The fascinating impact of mindset on relationships was outlined in research from Stanford psychologist Carol Dweck. Interestingly, those with a fixed mindset subscribed more to the fairy tale version of relationships or idealized love. Those individuals believe more in the idea that they need to find an ideal partner, rather than working towards a successful relationship. Those with such a mindset want their partner to make them feel perfect and they highly value their partner’s approval. People with this mindset expect a relationship to be automatically good and seek a “soul mate” that is the “perfect fit” rather than aspiring to improve a relationship with skills and learning over time. If the partner does not “fit the bill” it can be assumed that the relationship might not be given an adequate chance to develop.

In contrast, those with a growth mindset buy into the concept that an ideal relationship could be achieved with hard work and commitment to healthy practices including communication, boundaries, and trust. This type of person welcomes constructive feedback and collaboration towards a successful partnership in which both parties are consistently improving. Just as those with a growth mindset believe they had the ability to positively impact their personal skills, they too believe that they have full control over creating positive, lasting relationships through effort. Couples who have this mindset expect change to occur with individual partners (e.g., a meat eater deciding to practice a vegetarian lifestyle) and within the relationship over time, and are accepting and encouraging of those changes.

Changing Your Mindset

While much of the research around this topic suggests that mindset is fixed from an early age, it’s not impossible to shift towards a growth mindset. The very act of changing and cultivating a different approach to your perspective on life is an attribute of a growth mindset. Here are three ways that you can begin to shift from a fixed to growth mindset:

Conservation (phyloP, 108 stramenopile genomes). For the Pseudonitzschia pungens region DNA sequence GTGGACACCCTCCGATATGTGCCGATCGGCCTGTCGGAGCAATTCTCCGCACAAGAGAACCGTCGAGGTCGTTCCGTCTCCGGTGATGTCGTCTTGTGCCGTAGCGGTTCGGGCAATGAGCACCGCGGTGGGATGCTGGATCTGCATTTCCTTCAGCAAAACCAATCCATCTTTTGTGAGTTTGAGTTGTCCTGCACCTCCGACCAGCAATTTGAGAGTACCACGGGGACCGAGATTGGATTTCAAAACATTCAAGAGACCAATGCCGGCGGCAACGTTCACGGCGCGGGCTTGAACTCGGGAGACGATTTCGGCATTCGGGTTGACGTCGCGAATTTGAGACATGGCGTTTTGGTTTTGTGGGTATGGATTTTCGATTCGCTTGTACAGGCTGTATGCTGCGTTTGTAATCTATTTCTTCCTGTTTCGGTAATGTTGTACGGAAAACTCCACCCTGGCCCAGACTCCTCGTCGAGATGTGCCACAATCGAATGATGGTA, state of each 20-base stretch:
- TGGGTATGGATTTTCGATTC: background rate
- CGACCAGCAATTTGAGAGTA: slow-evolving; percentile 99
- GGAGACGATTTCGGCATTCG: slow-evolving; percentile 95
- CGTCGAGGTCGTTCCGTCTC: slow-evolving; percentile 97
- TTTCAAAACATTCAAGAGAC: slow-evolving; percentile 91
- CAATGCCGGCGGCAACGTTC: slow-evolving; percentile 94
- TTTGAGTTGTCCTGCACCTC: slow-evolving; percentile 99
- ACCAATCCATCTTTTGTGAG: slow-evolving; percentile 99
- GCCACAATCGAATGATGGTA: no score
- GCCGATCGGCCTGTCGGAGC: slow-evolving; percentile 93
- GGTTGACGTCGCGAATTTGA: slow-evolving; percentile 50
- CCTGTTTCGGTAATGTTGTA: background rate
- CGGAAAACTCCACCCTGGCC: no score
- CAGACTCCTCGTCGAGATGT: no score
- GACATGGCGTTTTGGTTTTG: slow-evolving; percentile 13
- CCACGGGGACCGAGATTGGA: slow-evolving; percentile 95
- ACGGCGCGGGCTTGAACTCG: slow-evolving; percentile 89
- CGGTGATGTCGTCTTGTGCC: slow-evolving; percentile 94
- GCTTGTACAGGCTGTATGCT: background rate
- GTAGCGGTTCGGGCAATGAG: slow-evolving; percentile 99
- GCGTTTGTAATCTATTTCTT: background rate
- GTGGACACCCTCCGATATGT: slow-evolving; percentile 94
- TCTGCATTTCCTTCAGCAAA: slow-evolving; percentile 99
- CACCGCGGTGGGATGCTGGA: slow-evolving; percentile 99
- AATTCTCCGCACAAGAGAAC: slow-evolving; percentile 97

Self-reflection exercises

Understanding more about your view of self and your goals, shortcomings, and areas for potential can help you identify where fixed mindset may be limiting your growth. Focus on practice rather than perfect in the goals you set. For example, if you want to learn how to learn how to do a headstand in yoga, focus on your practice of getting to yoga, strengthening your core muscles, and each incremental step of inversion of your way to a headstand, not just whether or not you landed a headstand. Journaling, working with a coach, and regularly documenting and revisiting goals can go a long ways in changing these patterns.

Cultivating awareness in relationship

Regularly talking with your partner about areas of improvement and lovingly suggesting small ways to move in a positive direction is the foundation for creating a growth-minded relationship. Willingness to receive feedback and make specific suggestions for improvement is essential in healthy, lasting love. Consider ways both of you can make efforts to improve the relationship, or how can you grow together.


Working with an experienced therapist can help you identify patterns in your thinking and overcome ways in which you might transfer responsibility from yourself to external factors. A therapist is a trained expert in reflecting back your own limiting beliefs and can hold you accountable to the change you desire.

Contact the team at Center for Shared Insight to learn more about the power of therapy on lasting personal growth and development. Begin shifting your mindset today.